photo credit -  Mariusz Jeglinski -
By the end, I was sure my knees were permanelty damaged, and no amount of omega-3's and arnica would help. Maybe I'm crazy, but I would do it again to experience the Havasupai Reservation to the extent we did. We photgraphed everything and tried to capture the magical feeling of the lagoon-like waterfalls, but it was the tactile experience of the canyon that gave me an appreciation for this landscape and the people that live there. Climbing the rocks, working together to pass through quick-moving waters, swimming and finding underwater grottos, star gazing, and through all that remembering we have no idea what we're capable of. These experiences have left a lasting impression on me. That and, the insane switchbacks the last mile out of the canyon! Mules are a cop out. Carry your bags, learn to pack light, go beyond limits, and always......always leave a six pack of beers in the car for the after-party!

Thank you Mariusz and co. for the incredible adventure :)


WILL POWER! - photo credit -  Mariusz Jeglinski -
PAIN!  -  photo credit -  Mariusz Jeglinski -
EUPHORIA!  - photo credit -  Mariusz Jeglinski -

Wednesday, May 6, 2015

Eat By Color - Intro

Eat By Color

Eating by color is an intuitive way of looking at food and a guide to making healthy food choices. Sure food is made up of enzymes, vitamins, proteins, fats, phytochemicals etc., but most of us don't understand how these compounds promote health or disease in our bodies. Further complicating matters is an endless barrage of advertisements, diet books, and airbrushed celebrities telling us how to make our skin glow and look young forever. With so many do's and dont's, we are overloaded with nutrition information and confused about what to eat. That is why I love the simplicity of eating by color. It states, within a balanced whole-foods-based diet, choose those foods containing the deepest colors on the spectrum. Make your plate into a rainbow of color and re-wire your brain to associate these colors with health.

Dark Purple is our first color!
Science tells us that within those deep pigments are concentrations of nutrients. (There are exceptions to this rule as in the case of white vegetables such as turnips or daikon radish which we'll come back to later on) Many studies have been published correlating a healthy diet to skin health and the reduction of disease states.  We know about the benefits of Vitamin E and antioxidants for reducing cellular damage from free radicals.

Nutrition science has come a long way in identifying the metabolic pathways with which nutrients promote health in our bodies. However, when science collides with marketing and mass media, food and supplement companies end up promoting fad diets and a "magic pill" mentality in an attempt to sell their products.  This is the idea that you can keep your current diet and incorporate one all-encompassing health-promoting food (or supplement) to meet all your health goals. Like, if I just eat these goji berries, I'm going to prevent cancer.  Go for it on the goji berries if you enjoy them, but let's add to your miracle foods a foundation of healthy eating that will far exceed the benefits of any one food.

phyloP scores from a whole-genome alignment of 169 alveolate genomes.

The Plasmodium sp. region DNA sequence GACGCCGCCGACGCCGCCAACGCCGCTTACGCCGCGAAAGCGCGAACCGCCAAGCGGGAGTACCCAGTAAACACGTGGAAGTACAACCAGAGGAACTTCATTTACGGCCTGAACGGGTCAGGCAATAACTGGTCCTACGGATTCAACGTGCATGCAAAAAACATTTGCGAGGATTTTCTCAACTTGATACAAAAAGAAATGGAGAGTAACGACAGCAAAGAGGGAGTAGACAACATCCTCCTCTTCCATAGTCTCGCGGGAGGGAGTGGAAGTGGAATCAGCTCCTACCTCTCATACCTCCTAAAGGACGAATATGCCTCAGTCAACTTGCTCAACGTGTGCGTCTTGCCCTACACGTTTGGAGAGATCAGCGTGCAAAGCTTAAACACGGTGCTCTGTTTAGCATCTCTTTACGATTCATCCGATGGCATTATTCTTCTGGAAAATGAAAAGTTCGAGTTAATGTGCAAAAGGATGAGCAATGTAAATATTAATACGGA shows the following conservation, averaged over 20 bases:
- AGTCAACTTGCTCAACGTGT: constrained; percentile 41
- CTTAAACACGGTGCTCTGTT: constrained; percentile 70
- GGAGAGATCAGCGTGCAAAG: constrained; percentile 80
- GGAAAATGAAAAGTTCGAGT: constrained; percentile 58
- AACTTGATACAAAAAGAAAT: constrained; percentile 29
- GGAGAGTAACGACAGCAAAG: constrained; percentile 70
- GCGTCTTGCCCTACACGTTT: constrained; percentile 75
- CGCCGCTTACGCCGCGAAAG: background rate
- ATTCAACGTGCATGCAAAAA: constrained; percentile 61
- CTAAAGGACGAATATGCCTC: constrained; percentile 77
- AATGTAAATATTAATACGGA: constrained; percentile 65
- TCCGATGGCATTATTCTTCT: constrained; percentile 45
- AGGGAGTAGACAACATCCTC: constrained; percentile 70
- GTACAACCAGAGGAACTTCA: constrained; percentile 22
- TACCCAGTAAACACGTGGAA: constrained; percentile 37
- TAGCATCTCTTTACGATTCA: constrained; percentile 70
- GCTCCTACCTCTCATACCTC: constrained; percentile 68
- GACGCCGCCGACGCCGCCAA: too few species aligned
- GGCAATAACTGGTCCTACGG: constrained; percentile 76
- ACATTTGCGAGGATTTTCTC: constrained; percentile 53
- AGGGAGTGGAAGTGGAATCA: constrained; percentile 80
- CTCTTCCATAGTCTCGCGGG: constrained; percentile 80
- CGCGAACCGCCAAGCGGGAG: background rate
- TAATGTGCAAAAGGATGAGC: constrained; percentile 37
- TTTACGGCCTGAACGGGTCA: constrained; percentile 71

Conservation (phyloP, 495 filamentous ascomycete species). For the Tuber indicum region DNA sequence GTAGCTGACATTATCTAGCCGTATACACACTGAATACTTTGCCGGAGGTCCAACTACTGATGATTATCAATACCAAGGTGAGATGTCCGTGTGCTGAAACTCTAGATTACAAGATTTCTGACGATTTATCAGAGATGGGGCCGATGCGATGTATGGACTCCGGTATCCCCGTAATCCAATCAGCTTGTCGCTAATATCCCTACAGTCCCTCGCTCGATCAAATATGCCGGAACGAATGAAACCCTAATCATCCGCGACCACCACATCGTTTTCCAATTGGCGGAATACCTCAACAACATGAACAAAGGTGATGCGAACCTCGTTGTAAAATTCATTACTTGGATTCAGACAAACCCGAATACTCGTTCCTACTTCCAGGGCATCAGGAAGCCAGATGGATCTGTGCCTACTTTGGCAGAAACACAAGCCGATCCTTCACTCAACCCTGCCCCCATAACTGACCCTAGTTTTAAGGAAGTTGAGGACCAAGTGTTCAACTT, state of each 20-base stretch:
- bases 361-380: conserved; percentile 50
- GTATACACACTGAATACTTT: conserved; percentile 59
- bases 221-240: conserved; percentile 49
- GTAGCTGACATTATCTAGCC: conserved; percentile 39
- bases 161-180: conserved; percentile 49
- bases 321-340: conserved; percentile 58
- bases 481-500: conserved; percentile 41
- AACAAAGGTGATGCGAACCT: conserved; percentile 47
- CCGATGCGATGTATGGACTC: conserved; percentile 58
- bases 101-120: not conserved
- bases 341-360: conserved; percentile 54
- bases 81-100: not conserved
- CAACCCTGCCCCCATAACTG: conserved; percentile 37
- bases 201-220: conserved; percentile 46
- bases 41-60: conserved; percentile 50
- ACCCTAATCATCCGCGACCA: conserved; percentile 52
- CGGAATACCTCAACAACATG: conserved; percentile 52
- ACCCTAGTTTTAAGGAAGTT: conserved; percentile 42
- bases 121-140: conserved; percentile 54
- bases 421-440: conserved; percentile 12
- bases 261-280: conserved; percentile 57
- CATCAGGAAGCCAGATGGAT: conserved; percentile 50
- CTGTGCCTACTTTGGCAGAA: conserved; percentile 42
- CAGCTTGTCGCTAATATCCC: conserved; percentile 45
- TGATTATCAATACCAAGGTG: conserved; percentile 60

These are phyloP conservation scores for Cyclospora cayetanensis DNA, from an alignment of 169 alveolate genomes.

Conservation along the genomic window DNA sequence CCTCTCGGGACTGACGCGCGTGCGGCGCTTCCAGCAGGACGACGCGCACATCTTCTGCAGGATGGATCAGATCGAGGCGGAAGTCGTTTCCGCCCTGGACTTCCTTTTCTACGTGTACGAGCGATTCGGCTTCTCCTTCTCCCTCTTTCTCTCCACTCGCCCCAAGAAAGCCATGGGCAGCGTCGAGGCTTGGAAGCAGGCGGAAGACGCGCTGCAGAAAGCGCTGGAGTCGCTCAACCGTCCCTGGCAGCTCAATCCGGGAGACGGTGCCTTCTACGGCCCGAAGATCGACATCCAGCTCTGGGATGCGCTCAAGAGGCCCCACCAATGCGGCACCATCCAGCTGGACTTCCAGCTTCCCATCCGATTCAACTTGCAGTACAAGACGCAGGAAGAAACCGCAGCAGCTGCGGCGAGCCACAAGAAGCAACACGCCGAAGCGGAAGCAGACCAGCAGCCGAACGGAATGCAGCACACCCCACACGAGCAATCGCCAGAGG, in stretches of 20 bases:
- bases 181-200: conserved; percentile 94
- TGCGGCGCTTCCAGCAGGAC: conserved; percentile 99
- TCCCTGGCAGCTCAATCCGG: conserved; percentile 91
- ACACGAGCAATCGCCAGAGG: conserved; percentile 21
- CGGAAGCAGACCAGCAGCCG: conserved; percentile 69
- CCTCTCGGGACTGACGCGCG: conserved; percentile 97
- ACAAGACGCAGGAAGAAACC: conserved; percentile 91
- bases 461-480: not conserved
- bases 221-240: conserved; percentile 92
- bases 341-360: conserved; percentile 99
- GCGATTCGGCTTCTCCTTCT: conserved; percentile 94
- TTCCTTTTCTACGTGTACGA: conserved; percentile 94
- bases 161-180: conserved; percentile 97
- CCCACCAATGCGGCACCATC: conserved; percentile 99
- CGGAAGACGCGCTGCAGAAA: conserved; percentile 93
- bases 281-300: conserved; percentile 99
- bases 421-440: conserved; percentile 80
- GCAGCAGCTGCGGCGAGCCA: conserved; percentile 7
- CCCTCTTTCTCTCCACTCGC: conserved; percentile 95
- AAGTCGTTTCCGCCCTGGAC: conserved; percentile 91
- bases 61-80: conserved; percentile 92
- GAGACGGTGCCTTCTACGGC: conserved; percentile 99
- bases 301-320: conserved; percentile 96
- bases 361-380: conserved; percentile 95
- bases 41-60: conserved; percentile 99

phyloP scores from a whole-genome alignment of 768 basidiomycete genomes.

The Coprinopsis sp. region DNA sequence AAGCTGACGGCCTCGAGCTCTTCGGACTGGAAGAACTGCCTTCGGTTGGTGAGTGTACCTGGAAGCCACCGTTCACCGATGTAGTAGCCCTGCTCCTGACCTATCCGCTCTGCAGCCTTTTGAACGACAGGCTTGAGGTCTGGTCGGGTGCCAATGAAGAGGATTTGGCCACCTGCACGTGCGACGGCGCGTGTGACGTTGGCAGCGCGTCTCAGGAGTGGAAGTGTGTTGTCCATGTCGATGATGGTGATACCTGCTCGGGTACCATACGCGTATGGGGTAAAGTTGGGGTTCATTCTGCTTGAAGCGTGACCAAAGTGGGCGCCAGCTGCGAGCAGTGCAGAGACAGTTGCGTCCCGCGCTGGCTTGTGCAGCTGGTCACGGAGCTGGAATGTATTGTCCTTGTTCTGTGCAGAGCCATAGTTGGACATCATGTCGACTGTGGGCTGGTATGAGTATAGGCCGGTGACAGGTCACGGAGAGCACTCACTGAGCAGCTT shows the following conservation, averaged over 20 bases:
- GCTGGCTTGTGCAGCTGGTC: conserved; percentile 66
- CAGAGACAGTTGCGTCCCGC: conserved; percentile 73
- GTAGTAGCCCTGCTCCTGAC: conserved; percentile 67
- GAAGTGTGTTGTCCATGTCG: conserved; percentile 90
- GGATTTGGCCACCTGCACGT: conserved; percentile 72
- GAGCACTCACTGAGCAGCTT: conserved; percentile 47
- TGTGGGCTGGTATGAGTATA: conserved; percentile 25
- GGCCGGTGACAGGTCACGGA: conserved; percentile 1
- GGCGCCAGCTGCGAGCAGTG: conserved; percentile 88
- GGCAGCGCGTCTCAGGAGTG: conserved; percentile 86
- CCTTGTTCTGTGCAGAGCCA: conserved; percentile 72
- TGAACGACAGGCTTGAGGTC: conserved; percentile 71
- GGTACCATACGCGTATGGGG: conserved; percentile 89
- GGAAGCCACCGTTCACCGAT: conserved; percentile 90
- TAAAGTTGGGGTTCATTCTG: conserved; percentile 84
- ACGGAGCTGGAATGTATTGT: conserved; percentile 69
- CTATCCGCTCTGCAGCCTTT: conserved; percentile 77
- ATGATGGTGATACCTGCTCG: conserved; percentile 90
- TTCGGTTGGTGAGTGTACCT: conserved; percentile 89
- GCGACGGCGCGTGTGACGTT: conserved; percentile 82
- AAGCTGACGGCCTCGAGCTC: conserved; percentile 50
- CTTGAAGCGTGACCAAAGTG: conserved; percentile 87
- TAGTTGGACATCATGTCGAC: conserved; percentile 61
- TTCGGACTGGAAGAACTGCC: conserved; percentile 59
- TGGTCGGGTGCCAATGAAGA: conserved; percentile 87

The truth is, antioxidants are amazing, but so are thousands of compounds in fruits and vegetables that science has not yet identified.  It's the antioxidants in combination with these unknown compounds that work synergistically throughout the metabolic process to impact our health. By piecing together the isolated scientific outcomes, we see that health promoting nutrients are present in all whole foods, especially those darkest in color.  So in this series, we are not going to spend a ton of time singling out nutrients. Instead, we are taking isolated scienfic outcomes, combining them, and concluding that a balanced plant-based diet, rich in dark colored fruits and vegetables should be the foundation of any health plan.

Throughout the next series of posts, we will break down the color wheel and identify those dark colored foods that are must-haves in the diet. If they are not already present in your diet, it's time to make some space and squeeze them in. I will provide simple recipes and methods to incorporate one or all of the foods we discuss, so that you can give them the taste test. In most cases, by using food substitution, you can take your favorite recipes and substitute the deeper colored vegetable in the place of a like food.  The idea is not to focus on the elimination of problem foods, but on the incorporation of optimal foods. Really try to add one or more of these foods five days a week. It works for me to eat optimally during the week and allow for special desserts, drinks, or eating out on the weekends, but you will find your own routine. Ultimately, it's what you do the majority of the time that impacts your overall health over the course of your lifetime.